Bob Harper of "Biggest Loser" talks diet, fitness

LOS ANGELES Fri Sep 16, 2011 11:53am EDT

1 of 2. 'The Biggest Loser' trainer Bob Harper conducts a fitness seminar sponsored by a health insurance company in Santa Monica, California in this August 10, 2011 publicity photo released to Reuters on September 15, 2011.

Credit: Reuters/Handout

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LOS ANGELES (Reuters) - Health and fitness guru Bob Harper shot to fame as a trainer on "The Biggest Loser" reality TV series, which beings is 12th season on Tuesday on NBC, after becoming an improbable hit for its network.

The show has obese people compete in various fitness contests over a period of time to see who loses the most weight, and in the process both the contestants and audiences learn about health, nutrition and themselves.

At a recent event for health care company Anthem Blue Cross, for which Harper is a spokesman, the 46-year-old trainer sat down with Reuters to talk about the upcoming season, why he stopped being vegan and his obsession with his best friend.

Q: First, the burning question: how is tennis star Anna Kournikova doing as the new replacement for Jillian Michaels, the longtime trainer who elected not to come back this season?

A: "It's been an adjustment. I would love to say that everything is perfect. Jillian is one of my dearest friends. I've been working with her since the beginning (of the show). Anna is bringing in her own style, her own technique from her years of being a tennis player and competitive athlete."

Q: What can Anna offer contestants trying to lose weight?

A: "There's a certain amount of competition that she brings. But it's going to be the audience's decision, won't it? You can never fill Jillian Michael's shoes. She's one in a million. Anna came in not wanting to be Jillian at all. That's what she has going for her."

Q: Are there any contestants this year that are particularly inspiring to you?

A: "Antone Davis. He's an ex-football player and his life went dangerously wrong with his health. He stopped playing sports and got up to 450 lbs. People are always inspired by athletes that have gone awry and then come back, so I think that people are really going to love him."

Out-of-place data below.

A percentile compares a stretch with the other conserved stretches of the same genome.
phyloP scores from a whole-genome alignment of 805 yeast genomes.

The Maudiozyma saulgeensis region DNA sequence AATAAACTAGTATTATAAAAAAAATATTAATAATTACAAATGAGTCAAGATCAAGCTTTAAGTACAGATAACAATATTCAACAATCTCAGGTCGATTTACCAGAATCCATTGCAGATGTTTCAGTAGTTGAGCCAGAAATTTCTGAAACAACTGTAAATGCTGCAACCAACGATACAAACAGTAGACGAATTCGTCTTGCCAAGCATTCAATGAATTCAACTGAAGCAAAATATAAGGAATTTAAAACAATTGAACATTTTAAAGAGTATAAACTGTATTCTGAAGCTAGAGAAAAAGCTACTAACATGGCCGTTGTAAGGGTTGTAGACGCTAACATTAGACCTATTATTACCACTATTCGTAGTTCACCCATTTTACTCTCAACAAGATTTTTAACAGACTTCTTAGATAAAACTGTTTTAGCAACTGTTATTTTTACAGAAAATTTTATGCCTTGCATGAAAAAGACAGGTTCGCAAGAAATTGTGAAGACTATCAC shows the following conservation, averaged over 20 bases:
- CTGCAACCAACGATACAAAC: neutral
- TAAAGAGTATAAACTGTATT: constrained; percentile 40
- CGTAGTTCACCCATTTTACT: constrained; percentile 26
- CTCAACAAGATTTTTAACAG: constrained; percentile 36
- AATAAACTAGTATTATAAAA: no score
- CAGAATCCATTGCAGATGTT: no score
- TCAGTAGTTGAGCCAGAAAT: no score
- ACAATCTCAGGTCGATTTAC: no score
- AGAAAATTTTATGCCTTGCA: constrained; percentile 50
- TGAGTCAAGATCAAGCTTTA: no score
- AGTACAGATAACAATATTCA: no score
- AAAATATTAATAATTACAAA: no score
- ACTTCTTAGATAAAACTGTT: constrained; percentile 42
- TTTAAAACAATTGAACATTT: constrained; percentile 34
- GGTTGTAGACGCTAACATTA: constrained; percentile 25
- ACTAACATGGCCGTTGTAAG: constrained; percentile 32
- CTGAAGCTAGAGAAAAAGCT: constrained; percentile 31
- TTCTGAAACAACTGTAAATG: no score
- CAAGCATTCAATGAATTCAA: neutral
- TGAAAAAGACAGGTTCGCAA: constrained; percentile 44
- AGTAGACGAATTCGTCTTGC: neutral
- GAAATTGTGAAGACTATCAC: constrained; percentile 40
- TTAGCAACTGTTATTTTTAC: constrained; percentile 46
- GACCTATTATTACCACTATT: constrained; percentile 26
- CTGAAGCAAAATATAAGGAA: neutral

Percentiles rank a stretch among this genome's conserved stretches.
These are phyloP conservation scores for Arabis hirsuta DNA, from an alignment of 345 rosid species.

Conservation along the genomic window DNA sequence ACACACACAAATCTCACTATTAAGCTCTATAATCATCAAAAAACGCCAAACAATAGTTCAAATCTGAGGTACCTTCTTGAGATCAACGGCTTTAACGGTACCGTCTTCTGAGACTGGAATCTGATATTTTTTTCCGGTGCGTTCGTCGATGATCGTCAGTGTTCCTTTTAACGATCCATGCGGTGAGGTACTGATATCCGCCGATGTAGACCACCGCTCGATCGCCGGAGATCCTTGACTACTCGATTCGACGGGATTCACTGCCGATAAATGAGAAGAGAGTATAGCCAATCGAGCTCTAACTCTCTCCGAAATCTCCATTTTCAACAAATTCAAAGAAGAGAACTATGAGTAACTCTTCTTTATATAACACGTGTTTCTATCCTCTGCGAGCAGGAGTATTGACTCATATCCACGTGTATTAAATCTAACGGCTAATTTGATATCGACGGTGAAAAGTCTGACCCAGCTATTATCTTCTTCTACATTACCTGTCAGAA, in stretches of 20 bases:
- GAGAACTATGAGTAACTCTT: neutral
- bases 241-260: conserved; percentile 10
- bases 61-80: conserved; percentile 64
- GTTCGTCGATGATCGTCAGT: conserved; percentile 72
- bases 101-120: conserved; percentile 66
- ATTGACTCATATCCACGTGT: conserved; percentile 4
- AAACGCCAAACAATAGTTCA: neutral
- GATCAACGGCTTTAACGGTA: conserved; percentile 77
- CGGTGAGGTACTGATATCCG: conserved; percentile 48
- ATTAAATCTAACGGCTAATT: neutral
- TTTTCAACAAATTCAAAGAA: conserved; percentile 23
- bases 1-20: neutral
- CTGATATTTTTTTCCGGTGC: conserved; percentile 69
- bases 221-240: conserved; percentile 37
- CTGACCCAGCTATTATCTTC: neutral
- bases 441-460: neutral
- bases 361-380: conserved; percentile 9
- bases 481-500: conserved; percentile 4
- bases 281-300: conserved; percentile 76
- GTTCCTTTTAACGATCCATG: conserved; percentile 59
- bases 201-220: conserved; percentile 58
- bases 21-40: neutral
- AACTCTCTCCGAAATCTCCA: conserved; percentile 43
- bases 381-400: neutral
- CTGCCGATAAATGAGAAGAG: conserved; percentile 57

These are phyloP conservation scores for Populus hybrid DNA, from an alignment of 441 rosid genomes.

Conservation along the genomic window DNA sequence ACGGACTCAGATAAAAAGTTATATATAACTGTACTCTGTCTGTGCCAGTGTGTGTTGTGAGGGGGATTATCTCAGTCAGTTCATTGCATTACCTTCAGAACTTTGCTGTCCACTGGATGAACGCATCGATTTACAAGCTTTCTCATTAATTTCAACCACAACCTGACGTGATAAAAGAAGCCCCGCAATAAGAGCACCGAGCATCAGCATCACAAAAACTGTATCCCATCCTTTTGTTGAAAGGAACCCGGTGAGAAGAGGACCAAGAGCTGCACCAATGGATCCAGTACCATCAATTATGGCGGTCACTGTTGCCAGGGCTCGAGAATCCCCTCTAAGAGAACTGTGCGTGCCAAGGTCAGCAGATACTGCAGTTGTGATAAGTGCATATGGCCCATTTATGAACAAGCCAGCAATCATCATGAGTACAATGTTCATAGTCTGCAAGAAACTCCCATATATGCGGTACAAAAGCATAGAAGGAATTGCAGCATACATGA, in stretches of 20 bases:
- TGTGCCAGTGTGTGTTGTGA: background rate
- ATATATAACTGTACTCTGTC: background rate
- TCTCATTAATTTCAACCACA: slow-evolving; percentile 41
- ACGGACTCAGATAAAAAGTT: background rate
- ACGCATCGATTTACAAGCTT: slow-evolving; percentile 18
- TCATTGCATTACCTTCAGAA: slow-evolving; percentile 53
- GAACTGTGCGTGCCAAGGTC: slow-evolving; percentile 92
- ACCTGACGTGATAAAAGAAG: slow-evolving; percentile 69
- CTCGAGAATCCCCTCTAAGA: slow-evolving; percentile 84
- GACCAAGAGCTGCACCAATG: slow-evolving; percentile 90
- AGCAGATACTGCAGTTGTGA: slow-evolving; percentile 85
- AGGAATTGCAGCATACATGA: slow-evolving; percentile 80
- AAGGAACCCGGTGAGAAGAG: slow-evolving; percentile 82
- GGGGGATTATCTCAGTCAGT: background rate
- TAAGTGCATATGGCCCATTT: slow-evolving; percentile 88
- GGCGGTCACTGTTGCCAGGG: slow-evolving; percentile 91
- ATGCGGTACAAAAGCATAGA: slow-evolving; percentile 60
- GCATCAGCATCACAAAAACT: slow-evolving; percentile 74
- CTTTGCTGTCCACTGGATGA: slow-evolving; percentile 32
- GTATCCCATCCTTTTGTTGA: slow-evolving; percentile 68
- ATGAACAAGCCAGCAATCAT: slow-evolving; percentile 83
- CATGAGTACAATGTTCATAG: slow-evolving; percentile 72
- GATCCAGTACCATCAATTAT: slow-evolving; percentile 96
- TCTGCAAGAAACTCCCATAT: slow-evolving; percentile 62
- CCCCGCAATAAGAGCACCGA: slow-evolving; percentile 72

Q: The contestants go through a lot physically and emotionally to lose weight. How safe are the show's methods?

A: "We all know the rule: you should be losing one to two pounds a week on a proper weight loss. But we are doing a reality show that is an extreme reality show that also brings with it hope and inspiration. So when you can stop comparing yourself to the weight loss you see on our show and get inspired to get off the sofa and make a change, then we're doing something right. But our contestants are all under medical supervision."

Q: You're known for being a fitness trainer but now you've got a food video section on your website called My Fit Foods. Is that an area you're delving into more?

A: "I like getting in the kitchen. People think that you can just go to the gym and achieve the results you want. Anybody who thinks that is sadly mistaken because you've got to get into the kitchen and work just as hard."

Q: Will we see more of that side from you in the future?

A: "I've had the fortune of working with Rachael Ray now a few times and we're talking about doing some more stuff together. I'm writing a diet book right now. It's called 'The Skinny Rules.'"

Q: You recently stopped being a vegan. Why?

A: "I still believe that a plant-based diet has tremendous health benefits but I have incorporated more animal protein into my diet. I found that my body personally got to a point where I needed something more. I used to yell at people who said that, but now all of a sudden, my body just kind of went, 'I need something.'"

Q: Is there a common mistake you see people make when trying to lose weight that frustrates you?

A: "When people work out hard, but not smart. I see people trying to go as hard as they can at the gym because they made poor choices of eating the night before and they're thinking, 'I gotta pay because I played.'"

Q: What's the better solution?

A: "If they can rein their diet in a little bit more, focus on a healthy lifestyle, then it can be a lot easier. Our bodies want to be healthy. I see that on my show all the time with people who are morbidly obese. When they start to make changes, their numbers start changing."

Q: How has the show changed you?

A: "I've lived in Los Angeles for over 20 years. I was the fitness guy that was the celebrity trainer working out people that (were already skinny). All of a sudden I went to this morbidly obese world and it really awakened something in me. It was like, 'Oh this is what I'm supposed to be doing.' It awakened a calling in me and I love it. I've been given a really big platform to reach as many people as I can. And I take that very seriously."

Q: On a personal note, last year you adopted a rescue dog, Karl. Might he be incorporated in to your workouts someday?

A: Karl is the laziest dog in the world! He could just sit on my lap all day long and that'd be it. But he's my best friend in the whole entire world. I'm obsessed with him!"

(Editing by Zorianna Kit; Editing by Bob Tourtellotte)

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